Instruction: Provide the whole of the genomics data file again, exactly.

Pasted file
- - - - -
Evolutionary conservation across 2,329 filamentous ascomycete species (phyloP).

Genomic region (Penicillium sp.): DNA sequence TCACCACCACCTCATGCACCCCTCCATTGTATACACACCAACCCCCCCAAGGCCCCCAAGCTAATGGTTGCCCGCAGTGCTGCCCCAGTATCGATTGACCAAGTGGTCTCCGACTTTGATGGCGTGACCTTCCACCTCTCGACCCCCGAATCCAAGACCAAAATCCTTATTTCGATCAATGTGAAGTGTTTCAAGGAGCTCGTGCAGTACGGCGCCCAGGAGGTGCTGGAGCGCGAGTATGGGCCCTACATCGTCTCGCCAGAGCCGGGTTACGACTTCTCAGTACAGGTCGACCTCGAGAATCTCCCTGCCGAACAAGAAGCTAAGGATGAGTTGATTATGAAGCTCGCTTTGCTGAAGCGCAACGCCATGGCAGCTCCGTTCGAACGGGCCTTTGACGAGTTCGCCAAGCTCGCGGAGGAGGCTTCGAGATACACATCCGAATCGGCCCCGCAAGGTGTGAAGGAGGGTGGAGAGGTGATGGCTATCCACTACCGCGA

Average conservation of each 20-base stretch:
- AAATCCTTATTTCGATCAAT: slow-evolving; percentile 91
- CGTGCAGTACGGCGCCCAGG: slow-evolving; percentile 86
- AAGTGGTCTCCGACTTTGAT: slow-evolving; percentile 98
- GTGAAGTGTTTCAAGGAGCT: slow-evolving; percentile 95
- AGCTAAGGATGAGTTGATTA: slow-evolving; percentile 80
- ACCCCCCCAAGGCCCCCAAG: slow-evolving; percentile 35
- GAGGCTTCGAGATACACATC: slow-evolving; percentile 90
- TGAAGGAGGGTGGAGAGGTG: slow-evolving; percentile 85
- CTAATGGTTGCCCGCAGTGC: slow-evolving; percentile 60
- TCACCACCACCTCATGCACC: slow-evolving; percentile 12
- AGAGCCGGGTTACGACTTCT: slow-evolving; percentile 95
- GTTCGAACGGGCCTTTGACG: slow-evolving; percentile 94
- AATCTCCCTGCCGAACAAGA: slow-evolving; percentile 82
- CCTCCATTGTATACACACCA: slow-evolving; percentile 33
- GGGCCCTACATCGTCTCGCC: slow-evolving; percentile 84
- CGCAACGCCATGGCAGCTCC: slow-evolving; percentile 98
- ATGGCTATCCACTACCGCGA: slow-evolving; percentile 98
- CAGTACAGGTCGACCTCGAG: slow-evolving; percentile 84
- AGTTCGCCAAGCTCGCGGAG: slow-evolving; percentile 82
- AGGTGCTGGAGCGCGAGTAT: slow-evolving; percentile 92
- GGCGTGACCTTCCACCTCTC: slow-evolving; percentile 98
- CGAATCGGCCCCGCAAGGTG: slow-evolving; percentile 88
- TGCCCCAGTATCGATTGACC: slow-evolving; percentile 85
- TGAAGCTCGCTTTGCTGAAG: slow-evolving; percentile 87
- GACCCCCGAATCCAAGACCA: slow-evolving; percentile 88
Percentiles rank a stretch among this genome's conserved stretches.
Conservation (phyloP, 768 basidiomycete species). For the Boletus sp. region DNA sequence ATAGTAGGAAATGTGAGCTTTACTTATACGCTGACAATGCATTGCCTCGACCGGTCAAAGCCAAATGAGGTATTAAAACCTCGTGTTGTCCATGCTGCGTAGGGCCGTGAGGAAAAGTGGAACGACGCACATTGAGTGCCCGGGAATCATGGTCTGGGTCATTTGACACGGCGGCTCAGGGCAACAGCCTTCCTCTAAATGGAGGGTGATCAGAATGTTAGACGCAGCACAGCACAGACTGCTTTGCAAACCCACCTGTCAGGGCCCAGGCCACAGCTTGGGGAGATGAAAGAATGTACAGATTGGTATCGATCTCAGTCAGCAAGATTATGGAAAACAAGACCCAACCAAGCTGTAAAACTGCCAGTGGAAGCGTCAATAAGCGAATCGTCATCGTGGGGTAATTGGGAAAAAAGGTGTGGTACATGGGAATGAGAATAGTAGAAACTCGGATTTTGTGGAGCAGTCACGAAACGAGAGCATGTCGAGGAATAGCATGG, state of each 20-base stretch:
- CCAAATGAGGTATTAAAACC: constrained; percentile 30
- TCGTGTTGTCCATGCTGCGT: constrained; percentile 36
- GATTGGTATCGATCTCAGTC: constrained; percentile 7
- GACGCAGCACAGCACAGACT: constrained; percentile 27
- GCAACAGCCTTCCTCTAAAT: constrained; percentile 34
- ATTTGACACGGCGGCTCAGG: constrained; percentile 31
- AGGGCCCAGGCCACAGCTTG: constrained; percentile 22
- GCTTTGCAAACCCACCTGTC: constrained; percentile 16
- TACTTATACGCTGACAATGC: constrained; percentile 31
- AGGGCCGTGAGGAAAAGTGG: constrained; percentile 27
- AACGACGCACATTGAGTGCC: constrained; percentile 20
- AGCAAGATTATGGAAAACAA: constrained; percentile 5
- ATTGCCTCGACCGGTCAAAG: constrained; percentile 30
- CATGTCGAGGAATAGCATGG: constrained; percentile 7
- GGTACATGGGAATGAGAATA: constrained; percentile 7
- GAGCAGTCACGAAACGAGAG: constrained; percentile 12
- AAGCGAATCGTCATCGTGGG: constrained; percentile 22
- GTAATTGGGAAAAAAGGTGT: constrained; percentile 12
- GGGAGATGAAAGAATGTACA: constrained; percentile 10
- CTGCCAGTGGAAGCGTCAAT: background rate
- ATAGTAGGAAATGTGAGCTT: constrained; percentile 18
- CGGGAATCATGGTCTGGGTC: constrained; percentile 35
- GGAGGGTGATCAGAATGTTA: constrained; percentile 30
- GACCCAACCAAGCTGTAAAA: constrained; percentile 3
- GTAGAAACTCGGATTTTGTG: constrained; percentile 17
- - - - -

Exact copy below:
Evolutionary conservation across 2,329 filamentous ascomycete species (phyloP).

Genomic region (Penicillium sp.): DNA sequence TCACCACCACCTCATGCACCCCTCCATTGTATACACACCAACCCCCCCAAGGCCCCCAAGCTAATGGTTGCCCGCAGTGCTGCCCCAGTATCGATTGACCAAGTGGTCTCCGACTTTGATGGCGTGACCTTCCACCTCTCGACCCCCGAATCCAAGACCAAAATCCTTATTTCGATCAATGTGAAGTGTTTCAAGGAGCTCGTGCAGTACGGCGCCCAGGAGGTGCTGGAGCGCGAGTATGGGCCCTACATCGTCTCGCCAGAGCCGGGTTACGACTTCTCAGTACAGGTCGACCTCGAGAATCTCCCTGCCGAACAAGAAGCTAAGGATGAGTTGATTATGAAGCTCGCTTTGCTGAAGCGCAACGCCATGGCAGCTCCGTTCGAACGGGCCTTTGACGAGTTCGCCAAGCTCGCGGAGGAGGCTTCGAGATACACATCCGAATCGGCCCCGCAAGGTGTGAAGGAGGGTGGAGAGGTGATGGCTATCCACTACCGCGA

Average conservation of each 20-base stretch:
- AAATCCTTATTTCGATCAAT: slow-evolving; percentile 91
- CGTGCAGTACGGCGCCCAGG: slow-evolving; percentile 86
- AAGTGGTCTCCGACTTTGAT: slow-evolving; percentile 98
- GTGAAGTGTTTCAAGGAGCT: slow-evolving; percentile 95
- AGCTAAGGATGAGTTGATTA: slow-evolving; percentile 80
- ACCCCCCCAAGGCCCCCAAG: slow-evolving; percentile 35
- GAGGCTTCGAGATACACATC: slow-evolving; percentile 90
- TGAAGGAGGGTGGAGAGGTG: slow-evolving; percentile 85
- CTAATGGTTGCCCGCAGTGC: slow-evolving; percentile 60
- TCACCACCACCTCATGCACC: slow-evolving; percentile 12
- AGAGCCGGGTTACGACTTCT: slow-evolving; percentile 95
- GTTCGAACGGGCCTTTGACG: slow-evolving; percentile 94
- AATCTCCCTGCCGAACAAGA: slow-evolving; percentile 82
- CCTCCATTGTATACACACCA: slow-evolving; percentile 33
- GGGCCCTACATCGTCTCGCC: slow-evolving; percentile 84
- CGCAACGCCATGGCAGCTCC: slow-evolving; percentile 98
- ATGGCTATCCACTACCGCGA: slow-evolving; percentile 98
- CAGTACAGGTCGACCTCGAG: slow-evolving; percentile 84
- AGTTCGCCAAGCTCGCGGAG: slow-evolving; percentile 82
- AGGTGCTGGAGCGCGAGTAT: slow-evolving; percentile 92
- GGCGTGACCTTCCACCTCTC: slow-evolving; percentile 98
- CGAATCGGCCCCGCAAGGTG: slow-evolving; percentile 88
- TGCCCCAGTATCGATTGACC: slow-evolving; percentile 85
- TGAAGCTCGCTTTGCTGAAG: slow-evolving; percentile 87
- GACCCCCGAATCCAAGACCA: slow-evolving; percentile 88
Percentiles rank a stretch among this genome's conserved stretches.
Conservation (phyloP, 768 basidiomycete species). For the Boletus sp. region DNA sequence ATAGTAGGAAATGTGAGCTTTACTTATACGCTGACAATGCATTGCCTCGACCGGTCAAAGCCAAATGAGGTATTAAAACCTCGTGTTGTCCATGCTGCGTAGGGCCGTGAGGAAAAGTGGAACGACGCACATTGAGTGCCCGGGAATCATGGTCTGGGTCATTTGACACGGCGGCTCAGGGCAACAGCCTTCCTCTAAATGGAGGGTGATCAGAATGTTAGACGCAGCACAGCACAGACTGCTTTGCAAACCCACCTGTCAGGGCCCAGGCCACAGCTTGGGGAGATGAAAGAATGTACAGATTGGTATCGATCTCAGTCAGCAAGATTATGGAAAACAAGACCCAACCAAGCTGTAAAACTGCCAGTGGAAGCGTCAATAAGCGAATCGTCATCGTGGGGTAATTGGGAAAAAAGGTGTGGTACATGGGAATGAGAATAGTAGAAACTCGGATTTTGTGGAGCAGTCACGAAACGAGAGCATGTCGAGGAATAGCATGG, state of each 20-base stretch:
- CCAAATGAGGTATTAAAACC: constrained; percentile 30
- TCGTGTTGTCCATGCTGCGT: constrained; percentile 36
- GATTGGTATCGATCTCAGTC: constrained; percentile 7
- GACGCAGCACAGCACAGACT: constrained; percentile 27
- GCAACAGCCTTCCTCTAAAT: constrained; percentile 34
- ATTTGACACGGCGGCTCAGG: constrained; percentile 31
- AGGGCCCAGGCCACAGCTTG: constrained; percentile 22
- GCTTTGCAAACCCACCTGTC: constrained; percentile 16
- TACTTATACGCTGACAATGC: constrained; percentile 31
- AGGGCCGTGAGGAAAAGTGG: constrained; percentile 27
- AACGACGCACATTGAGTGCC: constrained; percentile 20
- AGCAAGATTATGGAAAACAA: constrained; percentile 5
- ATTGCCTCGACCGGTCAAAG: constrained; percentile 30
- CATGTCGAGGAATAGCATGG: constrained; percentile 7
- GGTACATGGGAATGAGAATA: constrained; percentile 7
- GAGCAGTCACGAAACGAGAG: constrained; percentile 12
- AAGCGAATCGTCATCGTGGG: constrained; percentile 22
- GTAATTGGGAAAAAAGGTGT: constrained; percentile 12
- GGGAGATGAAAGAATGTACA: constrained; percentile 10
- CTGCCAGTGGAAGCGTCAAT: background rate
- ATAGTAGGAAATGTGAGCTT: constrained; percentile 18
- CGGGAATCATGGTCTGGGTC: constrained; percentile 35
- GGAGGGTGATCAGAATGTTA: constrained; percentile 30
- GACCCAACCAAGCTGTAAAA: constrained; percentile 3
- GTAGAAACTCGGATTTTGTG: constrained; percentile 17